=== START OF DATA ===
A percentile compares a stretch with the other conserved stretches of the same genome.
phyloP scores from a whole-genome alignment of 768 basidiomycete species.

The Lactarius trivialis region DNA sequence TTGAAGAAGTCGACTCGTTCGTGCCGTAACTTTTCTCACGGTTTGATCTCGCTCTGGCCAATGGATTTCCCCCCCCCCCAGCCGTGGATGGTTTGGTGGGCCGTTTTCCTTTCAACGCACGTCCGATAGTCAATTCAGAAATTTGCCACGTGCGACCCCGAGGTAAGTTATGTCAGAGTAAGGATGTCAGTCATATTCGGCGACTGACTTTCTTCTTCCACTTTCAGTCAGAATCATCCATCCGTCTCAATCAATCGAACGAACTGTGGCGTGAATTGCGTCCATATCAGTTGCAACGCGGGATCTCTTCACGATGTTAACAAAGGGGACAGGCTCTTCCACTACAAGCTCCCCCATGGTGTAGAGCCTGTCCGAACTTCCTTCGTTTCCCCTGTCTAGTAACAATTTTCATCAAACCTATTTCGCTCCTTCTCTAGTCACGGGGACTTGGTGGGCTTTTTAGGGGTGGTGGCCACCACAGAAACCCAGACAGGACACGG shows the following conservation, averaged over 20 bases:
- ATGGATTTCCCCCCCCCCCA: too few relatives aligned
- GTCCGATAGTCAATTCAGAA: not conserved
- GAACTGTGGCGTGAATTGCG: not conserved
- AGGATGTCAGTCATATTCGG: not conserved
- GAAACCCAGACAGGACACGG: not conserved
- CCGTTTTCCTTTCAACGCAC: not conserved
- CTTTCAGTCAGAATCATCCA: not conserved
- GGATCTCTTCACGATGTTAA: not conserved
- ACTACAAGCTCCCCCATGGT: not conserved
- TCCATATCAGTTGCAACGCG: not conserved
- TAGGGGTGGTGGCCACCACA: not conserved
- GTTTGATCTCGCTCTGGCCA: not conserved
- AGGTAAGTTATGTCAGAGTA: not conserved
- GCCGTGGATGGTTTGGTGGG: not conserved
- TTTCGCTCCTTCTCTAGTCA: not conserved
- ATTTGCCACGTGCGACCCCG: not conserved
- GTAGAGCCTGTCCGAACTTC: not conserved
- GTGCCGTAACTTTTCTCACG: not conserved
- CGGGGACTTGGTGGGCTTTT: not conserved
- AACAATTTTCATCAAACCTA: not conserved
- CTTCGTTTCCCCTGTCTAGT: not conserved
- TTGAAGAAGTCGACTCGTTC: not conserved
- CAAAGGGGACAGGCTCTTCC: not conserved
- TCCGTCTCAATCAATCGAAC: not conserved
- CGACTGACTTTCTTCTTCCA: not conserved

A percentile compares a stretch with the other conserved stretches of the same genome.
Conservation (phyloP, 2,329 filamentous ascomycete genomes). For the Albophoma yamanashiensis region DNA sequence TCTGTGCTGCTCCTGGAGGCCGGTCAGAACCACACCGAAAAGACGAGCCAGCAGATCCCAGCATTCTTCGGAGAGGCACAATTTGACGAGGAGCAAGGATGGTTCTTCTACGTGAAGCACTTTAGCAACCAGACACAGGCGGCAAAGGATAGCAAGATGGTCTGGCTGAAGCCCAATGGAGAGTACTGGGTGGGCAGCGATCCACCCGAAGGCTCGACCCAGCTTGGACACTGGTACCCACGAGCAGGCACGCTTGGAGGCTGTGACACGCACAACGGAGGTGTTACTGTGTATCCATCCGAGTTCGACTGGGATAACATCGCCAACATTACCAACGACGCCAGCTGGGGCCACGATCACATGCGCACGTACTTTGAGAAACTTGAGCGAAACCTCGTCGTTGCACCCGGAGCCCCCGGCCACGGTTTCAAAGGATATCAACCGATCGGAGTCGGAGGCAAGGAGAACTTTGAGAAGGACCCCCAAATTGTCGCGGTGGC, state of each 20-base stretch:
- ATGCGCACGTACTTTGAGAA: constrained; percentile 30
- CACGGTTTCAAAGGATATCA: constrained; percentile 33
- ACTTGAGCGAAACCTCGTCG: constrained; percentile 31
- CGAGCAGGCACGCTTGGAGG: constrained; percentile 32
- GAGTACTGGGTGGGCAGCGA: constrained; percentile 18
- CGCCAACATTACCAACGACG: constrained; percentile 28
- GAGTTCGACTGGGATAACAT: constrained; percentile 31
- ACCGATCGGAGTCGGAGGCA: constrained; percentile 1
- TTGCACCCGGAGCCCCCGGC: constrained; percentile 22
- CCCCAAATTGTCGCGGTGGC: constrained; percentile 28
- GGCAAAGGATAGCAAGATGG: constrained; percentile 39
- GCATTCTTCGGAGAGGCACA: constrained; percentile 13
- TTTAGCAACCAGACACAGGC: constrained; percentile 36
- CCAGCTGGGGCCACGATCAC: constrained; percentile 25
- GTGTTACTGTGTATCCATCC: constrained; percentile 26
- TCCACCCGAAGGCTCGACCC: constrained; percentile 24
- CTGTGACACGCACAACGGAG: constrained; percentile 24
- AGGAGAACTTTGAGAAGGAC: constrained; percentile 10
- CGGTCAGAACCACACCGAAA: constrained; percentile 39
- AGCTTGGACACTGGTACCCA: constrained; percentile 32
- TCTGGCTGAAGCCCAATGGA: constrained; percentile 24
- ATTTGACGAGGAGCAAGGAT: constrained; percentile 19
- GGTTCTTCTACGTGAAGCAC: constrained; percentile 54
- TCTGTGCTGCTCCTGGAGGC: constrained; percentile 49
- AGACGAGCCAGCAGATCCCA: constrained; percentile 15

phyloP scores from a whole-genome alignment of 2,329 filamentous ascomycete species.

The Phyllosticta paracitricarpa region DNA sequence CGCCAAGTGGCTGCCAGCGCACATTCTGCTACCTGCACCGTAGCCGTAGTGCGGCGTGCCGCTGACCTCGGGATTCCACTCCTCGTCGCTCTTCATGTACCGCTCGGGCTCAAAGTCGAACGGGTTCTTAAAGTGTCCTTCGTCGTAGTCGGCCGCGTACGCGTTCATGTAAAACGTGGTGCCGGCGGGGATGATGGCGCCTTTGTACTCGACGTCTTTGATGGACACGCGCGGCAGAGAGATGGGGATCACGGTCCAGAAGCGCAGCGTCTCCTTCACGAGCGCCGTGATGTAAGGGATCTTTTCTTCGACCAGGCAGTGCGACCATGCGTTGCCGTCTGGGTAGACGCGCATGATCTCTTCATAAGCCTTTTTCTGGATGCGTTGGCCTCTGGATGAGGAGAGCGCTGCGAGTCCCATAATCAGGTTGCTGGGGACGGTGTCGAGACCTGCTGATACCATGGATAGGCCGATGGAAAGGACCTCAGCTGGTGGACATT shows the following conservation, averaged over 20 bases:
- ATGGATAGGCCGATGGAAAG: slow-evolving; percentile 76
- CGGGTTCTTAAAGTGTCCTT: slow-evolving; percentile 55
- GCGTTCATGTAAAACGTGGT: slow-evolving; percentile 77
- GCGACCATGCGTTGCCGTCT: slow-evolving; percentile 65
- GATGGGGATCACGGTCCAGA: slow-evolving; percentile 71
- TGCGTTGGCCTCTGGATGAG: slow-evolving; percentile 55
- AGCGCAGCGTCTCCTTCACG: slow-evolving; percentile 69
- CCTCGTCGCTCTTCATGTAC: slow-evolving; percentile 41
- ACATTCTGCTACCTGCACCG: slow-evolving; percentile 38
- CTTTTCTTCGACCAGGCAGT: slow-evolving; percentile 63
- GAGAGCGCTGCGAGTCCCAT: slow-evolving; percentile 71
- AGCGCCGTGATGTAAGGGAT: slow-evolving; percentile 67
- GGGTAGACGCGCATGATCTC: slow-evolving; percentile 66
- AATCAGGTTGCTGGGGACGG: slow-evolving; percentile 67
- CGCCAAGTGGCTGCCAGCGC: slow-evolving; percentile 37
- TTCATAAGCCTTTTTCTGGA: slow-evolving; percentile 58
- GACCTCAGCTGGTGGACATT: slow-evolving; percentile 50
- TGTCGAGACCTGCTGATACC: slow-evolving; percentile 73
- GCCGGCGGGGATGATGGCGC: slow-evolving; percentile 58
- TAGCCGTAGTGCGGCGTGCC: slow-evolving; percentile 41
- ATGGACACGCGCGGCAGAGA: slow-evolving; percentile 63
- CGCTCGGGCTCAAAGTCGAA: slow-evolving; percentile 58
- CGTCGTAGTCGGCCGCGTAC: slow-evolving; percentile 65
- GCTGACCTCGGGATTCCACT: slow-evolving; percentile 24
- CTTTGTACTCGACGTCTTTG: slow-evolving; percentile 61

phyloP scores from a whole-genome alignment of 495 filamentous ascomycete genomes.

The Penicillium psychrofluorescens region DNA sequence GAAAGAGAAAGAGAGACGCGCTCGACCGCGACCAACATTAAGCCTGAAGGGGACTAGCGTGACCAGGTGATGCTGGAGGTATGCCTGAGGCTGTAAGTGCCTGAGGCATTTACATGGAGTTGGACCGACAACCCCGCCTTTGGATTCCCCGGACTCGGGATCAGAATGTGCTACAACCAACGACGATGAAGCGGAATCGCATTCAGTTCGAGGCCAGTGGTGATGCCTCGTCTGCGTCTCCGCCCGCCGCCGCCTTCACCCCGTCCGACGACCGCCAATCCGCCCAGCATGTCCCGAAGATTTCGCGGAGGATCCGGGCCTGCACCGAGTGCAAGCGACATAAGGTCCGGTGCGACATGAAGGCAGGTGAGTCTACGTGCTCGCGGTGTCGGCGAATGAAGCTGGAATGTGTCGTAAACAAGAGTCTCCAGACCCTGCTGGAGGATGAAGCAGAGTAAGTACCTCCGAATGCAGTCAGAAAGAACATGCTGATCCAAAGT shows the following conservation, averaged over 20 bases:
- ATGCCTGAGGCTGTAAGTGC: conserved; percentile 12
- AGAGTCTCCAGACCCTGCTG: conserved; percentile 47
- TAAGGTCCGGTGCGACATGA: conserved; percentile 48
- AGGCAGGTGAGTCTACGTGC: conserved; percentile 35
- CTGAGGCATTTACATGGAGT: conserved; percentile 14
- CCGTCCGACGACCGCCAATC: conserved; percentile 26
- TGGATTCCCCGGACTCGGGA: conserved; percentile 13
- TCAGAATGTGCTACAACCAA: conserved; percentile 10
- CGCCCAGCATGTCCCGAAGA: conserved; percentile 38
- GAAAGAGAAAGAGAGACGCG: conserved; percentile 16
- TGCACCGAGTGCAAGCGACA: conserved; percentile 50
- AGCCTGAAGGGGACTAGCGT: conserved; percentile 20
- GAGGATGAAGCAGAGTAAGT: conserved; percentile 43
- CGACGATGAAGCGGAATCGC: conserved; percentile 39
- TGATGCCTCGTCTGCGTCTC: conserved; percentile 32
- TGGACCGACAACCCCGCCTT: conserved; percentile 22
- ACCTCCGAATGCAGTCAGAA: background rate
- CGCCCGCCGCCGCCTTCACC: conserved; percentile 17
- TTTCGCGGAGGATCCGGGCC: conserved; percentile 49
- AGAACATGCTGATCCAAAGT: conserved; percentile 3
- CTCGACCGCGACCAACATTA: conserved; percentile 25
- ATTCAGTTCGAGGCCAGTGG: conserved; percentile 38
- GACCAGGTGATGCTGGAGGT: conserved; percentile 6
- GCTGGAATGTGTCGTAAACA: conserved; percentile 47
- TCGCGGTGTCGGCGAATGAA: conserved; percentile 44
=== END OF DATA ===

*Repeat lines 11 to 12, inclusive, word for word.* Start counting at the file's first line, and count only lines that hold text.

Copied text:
- GGATCTCTTCACGATGTTAA: not conserved
- ACTACAAGCTCCCCCATGGT: not conserved